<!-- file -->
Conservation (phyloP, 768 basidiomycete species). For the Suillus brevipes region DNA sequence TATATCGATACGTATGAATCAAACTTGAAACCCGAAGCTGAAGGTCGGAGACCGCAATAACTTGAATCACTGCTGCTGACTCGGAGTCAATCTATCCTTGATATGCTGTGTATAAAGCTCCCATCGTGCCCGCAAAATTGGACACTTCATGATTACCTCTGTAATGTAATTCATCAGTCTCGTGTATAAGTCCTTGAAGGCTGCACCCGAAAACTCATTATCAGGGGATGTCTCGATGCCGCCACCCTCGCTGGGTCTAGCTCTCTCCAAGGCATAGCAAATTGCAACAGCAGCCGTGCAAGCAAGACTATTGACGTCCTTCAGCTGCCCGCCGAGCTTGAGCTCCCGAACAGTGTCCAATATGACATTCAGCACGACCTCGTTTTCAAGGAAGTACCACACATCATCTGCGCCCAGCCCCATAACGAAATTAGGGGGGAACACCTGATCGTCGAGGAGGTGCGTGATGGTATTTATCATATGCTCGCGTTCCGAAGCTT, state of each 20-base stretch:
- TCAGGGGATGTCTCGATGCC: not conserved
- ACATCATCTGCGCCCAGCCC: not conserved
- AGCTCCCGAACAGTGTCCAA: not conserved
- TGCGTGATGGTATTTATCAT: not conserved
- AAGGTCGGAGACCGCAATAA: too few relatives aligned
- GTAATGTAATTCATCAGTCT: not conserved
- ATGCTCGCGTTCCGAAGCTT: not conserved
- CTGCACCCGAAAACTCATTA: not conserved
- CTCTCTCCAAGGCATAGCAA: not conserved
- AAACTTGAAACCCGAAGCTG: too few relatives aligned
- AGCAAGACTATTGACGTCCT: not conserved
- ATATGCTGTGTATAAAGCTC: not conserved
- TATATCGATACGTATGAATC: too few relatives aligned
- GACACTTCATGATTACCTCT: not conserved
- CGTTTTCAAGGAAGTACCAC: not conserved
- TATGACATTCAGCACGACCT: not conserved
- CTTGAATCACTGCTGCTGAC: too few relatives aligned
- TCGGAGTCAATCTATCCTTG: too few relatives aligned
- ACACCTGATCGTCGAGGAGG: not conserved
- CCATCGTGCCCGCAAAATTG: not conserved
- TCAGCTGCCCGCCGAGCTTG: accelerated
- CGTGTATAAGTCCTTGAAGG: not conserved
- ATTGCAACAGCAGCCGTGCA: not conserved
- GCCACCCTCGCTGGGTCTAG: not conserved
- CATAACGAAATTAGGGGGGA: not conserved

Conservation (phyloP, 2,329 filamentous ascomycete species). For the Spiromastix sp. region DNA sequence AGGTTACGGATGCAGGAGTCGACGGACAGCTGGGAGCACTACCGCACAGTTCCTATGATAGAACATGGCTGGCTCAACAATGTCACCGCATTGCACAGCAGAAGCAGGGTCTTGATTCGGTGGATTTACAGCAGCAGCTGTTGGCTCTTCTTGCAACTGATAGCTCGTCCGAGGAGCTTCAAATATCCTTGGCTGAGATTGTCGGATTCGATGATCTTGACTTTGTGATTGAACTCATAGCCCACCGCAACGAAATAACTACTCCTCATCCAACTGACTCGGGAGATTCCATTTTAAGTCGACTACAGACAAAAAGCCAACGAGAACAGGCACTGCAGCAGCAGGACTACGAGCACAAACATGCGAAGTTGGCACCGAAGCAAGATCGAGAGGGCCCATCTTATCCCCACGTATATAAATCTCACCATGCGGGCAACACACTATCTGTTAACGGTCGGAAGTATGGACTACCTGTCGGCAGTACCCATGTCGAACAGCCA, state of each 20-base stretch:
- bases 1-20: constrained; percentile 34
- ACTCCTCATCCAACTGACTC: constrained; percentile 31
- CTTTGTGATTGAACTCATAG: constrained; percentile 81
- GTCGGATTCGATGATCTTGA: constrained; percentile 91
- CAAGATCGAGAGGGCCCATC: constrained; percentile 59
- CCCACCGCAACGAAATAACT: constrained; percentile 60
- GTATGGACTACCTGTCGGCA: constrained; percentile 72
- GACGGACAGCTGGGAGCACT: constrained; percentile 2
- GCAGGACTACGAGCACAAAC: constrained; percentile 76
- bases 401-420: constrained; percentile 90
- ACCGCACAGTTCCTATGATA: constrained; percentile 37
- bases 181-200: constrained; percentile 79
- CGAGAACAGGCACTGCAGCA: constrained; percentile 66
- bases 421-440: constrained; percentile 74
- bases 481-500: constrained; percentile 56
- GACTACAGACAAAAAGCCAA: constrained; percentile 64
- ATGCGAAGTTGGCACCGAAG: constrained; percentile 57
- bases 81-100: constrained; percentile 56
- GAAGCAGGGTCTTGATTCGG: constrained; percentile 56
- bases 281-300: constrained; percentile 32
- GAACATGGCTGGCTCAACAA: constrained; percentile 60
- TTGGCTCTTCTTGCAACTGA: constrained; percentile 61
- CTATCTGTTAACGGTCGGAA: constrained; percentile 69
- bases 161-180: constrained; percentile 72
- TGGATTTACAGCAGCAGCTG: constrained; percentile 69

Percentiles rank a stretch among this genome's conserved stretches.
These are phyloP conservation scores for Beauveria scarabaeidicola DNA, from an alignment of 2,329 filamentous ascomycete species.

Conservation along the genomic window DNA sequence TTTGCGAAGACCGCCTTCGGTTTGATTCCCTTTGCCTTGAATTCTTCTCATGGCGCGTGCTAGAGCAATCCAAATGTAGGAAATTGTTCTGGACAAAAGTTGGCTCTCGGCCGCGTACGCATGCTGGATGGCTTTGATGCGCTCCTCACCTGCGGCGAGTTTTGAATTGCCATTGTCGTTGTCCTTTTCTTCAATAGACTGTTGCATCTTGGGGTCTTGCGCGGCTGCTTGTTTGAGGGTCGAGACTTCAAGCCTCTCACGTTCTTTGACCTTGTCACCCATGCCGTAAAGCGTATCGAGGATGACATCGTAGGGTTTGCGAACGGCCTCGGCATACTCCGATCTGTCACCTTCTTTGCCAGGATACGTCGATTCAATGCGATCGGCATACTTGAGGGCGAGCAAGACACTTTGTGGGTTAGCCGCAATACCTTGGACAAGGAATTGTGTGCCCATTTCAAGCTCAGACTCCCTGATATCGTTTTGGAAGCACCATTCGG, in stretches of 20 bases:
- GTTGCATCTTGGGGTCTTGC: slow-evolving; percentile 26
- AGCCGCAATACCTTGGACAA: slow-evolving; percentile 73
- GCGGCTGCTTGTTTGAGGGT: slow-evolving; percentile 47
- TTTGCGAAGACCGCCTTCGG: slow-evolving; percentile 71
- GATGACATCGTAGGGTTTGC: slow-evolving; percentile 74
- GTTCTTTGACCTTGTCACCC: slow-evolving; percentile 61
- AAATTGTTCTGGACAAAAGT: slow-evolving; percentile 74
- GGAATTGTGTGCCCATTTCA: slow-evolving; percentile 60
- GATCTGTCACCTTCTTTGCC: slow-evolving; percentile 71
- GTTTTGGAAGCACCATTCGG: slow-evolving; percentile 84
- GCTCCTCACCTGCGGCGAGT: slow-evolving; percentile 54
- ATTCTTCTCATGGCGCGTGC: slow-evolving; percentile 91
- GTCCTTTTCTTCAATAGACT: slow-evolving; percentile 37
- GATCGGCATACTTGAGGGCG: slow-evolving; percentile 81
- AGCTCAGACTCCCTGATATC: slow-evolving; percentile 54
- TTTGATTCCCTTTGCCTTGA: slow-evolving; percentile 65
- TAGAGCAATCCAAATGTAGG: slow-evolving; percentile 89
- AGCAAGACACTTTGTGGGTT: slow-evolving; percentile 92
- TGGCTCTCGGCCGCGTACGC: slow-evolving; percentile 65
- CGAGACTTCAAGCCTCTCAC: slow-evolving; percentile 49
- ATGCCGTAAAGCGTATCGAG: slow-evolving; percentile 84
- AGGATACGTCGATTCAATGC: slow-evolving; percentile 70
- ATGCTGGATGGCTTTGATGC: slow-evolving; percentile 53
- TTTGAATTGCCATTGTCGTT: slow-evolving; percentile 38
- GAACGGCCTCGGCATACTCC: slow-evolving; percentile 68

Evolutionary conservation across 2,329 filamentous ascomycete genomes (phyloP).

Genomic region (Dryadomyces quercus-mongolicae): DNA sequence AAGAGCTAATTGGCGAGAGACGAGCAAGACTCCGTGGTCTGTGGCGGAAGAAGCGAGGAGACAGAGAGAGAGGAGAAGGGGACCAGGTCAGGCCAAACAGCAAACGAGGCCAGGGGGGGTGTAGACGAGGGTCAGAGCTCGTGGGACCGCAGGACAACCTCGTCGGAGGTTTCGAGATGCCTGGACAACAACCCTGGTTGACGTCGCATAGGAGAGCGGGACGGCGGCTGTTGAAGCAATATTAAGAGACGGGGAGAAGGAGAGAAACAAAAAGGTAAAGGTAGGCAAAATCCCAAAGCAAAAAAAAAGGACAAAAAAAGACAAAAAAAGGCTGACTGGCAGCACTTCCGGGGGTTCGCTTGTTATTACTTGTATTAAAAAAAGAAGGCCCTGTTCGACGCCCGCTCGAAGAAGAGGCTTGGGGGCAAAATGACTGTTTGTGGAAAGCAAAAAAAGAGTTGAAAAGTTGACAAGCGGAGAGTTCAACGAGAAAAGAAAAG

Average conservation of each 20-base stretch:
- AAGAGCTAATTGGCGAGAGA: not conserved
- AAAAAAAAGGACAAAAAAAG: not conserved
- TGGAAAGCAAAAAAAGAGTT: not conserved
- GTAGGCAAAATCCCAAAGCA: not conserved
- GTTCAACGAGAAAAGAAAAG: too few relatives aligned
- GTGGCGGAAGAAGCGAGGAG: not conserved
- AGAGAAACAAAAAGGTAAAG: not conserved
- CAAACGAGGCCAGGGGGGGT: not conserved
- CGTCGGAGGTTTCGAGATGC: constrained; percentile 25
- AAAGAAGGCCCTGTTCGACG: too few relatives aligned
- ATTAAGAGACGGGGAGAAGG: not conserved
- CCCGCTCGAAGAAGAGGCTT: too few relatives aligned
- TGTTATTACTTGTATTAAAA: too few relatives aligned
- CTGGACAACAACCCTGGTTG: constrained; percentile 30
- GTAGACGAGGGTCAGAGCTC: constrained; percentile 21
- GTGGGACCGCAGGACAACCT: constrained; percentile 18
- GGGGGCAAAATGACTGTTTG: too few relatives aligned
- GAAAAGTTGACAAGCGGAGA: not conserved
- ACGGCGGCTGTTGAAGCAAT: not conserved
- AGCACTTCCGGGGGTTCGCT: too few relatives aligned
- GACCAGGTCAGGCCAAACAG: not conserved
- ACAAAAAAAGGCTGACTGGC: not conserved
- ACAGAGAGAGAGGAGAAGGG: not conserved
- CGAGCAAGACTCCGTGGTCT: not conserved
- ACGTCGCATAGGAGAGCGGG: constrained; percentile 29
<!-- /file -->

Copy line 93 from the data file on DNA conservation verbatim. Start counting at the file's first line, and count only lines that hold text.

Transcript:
- AAAGAAGGCCCTGTTCGACG: too few relatives aligned